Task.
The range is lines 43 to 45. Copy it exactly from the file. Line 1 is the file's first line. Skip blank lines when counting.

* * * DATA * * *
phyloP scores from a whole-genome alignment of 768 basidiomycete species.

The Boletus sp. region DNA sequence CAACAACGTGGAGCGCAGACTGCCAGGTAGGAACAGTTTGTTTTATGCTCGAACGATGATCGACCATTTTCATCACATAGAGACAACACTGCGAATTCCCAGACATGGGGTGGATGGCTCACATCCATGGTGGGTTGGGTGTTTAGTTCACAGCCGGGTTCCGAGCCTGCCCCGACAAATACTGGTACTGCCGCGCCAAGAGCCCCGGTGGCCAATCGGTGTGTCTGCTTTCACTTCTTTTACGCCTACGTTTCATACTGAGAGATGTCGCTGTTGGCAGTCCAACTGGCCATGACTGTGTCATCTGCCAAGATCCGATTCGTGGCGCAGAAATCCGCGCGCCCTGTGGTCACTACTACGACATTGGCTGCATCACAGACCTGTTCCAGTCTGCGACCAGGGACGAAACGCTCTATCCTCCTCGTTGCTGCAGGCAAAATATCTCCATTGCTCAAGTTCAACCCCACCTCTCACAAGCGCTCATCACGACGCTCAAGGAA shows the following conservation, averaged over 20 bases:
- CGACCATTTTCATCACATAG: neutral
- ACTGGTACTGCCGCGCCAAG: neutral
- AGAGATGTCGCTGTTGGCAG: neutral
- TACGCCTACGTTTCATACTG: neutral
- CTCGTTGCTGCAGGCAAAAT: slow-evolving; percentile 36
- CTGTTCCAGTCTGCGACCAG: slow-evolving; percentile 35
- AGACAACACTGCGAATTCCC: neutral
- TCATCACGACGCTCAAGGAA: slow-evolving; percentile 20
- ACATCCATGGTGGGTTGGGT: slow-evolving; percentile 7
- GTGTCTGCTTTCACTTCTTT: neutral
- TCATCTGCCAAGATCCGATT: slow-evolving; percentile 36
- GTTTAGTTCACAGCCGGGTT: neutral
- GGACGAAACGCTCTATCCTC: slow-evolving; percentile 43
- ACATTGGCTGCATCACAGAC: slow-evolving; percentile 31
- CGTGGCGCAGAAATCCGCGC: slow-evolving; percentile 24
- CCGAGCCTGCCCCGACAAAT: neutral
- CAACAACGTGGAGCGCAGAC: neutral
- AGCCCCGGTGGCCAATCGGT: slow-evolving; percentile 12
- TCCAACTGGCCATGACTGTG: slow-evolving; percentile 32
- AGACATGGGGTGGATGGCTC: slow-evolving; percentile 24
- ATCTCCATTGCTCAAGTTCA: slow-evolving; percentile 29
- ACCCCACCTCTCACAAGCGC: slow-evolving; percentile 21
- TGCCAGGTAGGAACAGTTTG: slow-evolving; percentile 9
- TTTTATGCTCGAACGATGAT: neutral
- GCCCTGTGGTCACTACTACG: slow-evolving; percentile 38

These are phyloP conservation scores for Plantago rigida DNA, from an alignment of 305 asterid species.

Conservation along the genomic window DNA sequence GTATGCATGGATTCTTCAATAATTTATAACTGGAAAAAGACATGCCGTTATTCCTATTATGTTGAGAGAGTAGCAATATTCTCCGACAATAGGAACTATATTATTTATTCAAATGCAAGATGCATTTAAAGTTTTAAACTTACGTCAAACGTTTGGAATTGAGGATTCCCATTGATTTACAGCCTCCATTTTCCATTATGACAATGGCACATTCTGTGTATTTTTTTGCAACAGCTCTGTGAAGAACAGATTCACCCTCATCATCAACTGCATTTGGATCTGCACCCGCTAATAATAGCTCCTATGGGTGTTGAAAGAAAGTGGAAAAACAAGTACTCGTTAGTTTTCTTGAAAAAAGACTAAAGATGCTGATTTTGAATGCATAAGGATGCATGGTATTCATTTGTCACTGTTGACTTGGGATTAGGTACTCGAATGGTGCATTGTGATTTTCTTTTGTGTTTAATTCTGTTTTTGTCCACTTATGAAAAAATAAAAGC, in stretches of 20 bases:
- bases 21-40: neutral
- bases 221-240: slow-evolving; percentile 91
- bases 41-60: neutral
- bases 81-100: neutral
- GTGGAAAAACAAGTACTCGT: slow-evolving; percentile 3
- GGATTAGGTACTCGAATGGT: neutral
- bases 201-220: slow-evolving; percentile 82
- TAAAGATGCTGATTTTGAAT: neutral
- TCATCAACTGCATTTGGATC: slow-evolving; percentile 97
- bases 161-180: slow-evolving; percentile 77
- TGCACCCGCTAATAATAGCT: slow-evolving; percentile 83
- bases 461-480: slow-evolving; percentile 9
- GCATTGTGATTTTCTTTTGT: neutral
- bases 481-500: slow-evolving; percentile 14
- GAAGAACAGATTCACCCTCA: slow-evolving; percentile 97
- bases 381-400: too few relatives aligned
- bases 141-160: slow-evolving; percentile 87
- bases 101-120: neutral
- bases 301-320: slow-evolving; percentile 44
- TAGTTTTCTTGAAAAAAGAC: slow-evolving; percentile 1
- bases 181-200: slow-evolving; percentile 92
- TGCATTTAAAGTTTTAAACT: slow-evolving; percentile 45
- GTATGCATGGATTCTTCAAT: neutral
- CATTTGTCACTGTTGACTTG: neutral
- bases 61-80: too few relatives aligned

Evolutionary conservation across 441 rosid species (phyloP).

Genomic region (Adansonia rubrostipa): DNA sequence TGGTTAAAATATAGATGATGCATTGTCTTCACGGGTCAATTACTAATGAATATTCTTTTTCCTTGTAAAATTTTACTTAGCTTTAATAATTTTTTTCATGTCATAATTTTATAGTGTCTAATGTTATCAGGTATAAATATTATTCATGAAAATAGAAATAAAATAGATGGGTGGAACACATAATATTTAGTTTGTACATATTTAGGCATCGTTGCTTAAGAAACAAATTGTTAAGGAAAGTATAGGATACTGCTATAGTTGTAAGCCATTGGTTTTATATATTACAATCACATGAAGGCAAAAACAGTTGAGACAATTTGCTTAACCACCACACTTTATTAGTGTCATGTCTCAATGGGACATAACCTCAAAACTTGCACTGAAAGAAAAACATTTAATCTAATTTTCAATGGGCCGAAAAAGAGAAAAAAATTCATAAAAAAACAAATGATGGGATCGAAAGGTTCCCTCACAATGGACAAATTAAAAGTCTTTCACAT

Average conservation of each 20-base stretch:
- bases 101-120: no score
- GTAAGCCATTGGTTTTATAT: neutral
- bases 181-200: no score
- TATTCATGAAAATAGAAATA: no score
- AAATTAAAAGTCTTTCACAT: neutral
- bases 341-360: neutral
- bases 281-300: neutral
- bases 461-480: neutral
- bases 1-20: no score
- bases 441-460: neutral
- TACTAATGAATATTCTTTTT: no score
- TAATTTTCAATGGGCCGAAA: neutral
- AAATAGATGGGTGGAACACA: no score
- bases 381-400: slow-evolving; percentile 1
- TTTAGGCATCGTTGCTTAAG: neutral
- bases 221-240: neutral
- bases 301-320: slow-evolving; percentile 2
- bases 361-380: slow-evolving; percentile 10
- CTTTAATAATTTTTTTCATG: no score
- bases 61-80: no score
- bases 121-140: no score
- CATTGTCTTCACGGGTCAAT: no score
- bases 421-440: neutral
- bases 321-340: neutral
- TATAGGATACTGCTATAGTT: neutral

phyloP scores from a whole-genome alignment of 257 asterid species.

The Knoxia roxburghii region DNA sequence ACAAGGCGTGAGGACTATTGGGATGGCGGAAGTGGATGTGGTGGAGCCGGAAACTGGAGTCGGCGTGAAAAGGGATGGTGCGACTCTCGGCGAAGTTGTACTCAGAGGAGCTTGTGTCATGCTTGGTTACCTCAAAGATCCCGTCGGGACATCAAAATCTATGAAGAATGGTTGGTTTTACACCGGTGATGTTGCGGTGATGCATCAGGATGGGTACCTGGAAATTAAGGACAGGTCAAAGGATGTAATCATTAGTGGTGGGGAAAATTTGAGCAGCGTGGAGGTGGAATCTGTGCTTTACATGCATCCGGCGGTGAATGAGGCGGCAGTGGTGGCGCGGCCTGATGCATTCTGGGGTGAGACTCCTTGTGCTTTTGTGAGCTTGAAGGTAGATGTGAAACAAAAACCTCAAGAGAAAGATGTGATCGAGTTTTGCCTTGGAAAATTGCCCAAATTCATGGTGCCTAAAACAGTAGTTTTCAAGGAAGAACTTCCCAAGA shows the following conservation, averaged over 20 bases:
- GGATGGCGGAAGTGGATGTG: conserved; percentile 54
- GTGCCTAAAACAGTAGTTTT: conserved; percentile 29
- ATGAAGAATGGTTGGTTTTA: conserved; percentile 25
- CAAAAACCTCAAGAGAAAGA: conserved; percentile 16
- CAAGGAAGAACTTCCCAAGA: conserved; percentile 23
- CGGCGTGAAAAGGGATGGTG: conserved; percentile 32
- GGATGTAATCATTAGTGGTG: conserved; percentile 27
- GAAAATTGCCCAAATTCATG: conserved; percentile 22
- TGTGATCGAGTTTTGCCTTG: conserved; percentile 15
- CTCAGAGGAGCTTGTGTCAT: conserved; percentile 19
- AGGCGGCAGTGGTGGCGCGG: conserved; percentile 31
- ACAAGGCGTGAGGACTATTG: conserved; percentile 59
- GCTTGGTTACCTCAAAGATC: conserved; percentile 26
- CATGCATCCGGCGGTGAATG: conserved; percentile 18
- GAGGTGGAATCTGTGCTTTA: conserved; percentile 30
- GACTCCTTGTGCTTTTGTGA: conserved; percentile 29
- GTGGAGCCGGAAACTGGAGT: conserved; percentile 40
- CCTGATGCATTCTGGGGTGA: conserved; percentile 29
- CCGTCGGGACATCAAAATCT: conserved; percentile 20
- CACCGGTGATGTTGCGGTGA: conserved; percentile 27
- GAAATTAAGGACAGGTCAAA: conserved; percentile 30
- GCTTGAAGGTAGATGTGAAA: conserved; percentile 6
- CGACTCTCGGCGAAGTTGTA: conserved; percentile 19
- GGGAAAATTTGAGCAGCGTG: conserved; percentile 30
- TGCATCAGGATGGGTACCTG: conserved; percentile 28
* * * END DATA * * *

- bases 481-500: slow-evolving; percentile 14
- GAAGAACAGATTCACCCTCA: slow-evolving; percentile 97
- bases 381-400: too few relatives aligned